A total of 32 ground-based targets (Fig.2) were laid out over a survey area of approximately 56 hectares, the targets measuring 30cm2 with a well-defined centre point for capture in the aerial imagery. While targets are normally laid out within a specified, highly structured grid, the undulating and overgrown nature of the ground made this impracticable. Each point was surveyed using both a networked RTK, and a Leica base station and rover.
The SEACAMS team used the Leica Scan Station C10 HDS laser scanner which uses pulses of laser light to develop a 3D digital model of the surrounding environment. 50,000 pulses per second are emitted and reflected off nearby surfaces by the scanner to build the model, first as a point cloud and then, by combining data derived from different positions, shadowed areas can be filled in and a full 3D representation of the environment generated.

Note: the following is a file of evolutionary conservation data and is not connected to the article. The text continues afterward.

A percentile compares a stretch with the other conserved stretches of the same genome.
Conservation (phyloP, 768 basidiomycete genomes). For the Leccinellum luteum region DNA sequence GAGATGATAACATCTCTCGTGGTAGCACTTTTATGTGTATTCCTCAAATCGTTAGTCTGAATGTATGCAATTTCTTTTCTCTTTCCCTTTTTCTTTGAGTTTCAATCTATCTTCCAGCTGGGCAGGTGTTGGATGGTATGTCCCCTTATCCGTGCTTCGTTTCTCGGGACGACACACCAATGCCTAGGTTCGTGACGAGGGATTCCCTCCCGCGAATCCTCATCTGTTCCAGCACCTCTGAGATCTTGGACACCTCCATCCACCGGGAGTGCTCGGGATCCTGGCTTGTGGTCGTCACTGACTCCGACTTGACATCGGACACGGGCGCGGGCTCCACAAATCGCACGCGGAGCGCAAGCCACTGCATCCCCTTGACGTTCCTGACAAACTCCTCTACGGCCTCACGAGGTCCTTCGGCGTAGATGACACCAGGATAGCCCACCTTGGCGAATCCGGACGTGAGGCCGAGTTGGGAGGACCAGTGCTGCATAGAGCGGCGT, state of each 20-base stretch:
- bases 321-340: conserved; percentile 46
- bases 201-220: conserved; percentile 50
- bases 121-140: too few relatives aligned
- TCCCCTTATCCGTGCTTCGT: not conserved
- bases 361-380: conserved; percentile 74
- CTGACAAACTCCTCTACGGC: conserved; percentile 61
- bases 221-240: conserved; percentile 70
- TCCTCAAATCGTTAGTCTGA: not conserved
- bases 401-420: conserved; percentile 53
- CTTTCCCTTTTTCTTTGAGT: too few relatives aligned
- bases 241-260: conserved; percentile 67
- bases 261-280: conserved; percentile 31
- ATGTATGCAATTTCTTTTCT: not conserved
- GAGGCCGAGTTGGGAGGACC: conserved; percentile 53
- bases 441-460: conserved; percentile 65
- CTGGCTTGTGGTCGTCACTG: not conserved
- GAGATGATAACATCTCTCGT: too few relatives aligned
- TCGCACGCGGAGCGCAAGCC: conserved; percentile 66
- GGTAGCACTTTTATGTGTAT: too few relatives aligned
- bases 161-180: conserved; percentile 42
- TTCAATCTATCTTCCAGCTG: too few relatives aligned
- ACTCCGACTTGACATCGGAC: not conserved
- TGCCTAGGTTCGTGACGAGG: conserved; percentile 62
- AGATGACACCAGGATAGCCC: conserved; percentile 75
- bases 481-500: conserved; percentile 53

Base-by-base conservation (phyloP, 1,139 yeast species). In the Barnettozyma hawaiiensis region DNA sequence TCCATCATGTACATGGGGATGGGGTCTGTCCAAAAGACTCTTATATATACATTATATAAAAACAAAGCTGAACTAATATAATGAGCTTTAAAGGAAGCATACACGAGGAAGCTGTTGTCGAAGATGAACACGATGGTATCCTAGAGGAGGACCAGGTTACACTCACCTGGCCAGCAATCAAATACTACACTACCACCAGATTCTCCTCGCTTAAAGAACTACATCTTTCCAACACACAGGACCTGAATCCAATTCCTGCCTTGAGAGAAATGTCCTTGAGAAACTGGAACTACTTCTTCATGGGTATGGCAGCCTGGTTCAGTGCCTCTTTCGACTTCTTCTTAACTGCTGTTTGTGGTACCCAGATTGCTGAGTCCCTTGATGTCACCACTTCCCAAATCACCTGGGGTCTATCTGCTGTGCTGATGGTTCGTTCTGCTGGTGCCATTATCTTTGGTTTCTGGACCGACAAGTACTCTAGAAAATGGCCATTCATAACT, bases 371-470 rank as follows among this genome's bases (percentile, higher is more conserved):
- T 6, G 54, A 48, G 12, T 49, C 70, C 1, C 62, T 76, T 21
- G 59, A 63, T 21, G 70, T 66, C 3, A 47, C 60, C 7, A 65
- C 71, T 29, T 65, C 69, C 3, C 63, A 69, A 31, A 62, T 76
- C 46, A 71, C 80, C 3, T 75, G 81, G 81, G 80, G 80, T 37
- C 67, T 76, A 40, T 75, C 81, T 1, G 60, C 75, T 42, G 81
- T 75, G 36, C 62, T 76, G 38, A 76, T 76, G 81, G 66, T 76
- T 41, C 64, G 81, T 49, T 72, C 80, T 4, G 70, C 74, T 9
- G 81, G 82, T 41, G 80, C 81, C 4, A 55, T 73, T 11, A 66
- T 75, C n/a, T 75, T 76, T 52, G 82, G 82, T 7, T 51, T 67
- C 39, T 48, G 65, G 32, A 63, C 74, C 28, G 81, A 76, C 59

Each TLS survey at Newborough Warren used approximately 10 scanning stations and the acquisition of around 50 million points. By positioning the data using differential GPS control points, comparisons of topographic differences can be made between TLS surveys and data from other sources such as aerial LiDAR and UAV photogrammetry.
Taking to the air
The aerial images for the photogrammetry process were captured by CAA-certified DTM Technologies using a small UAV (drone). A total of 363 images at a resolution of 4000 x 3000 pixels were captured from an altitude of 60 metres, each image having a 65% overlap.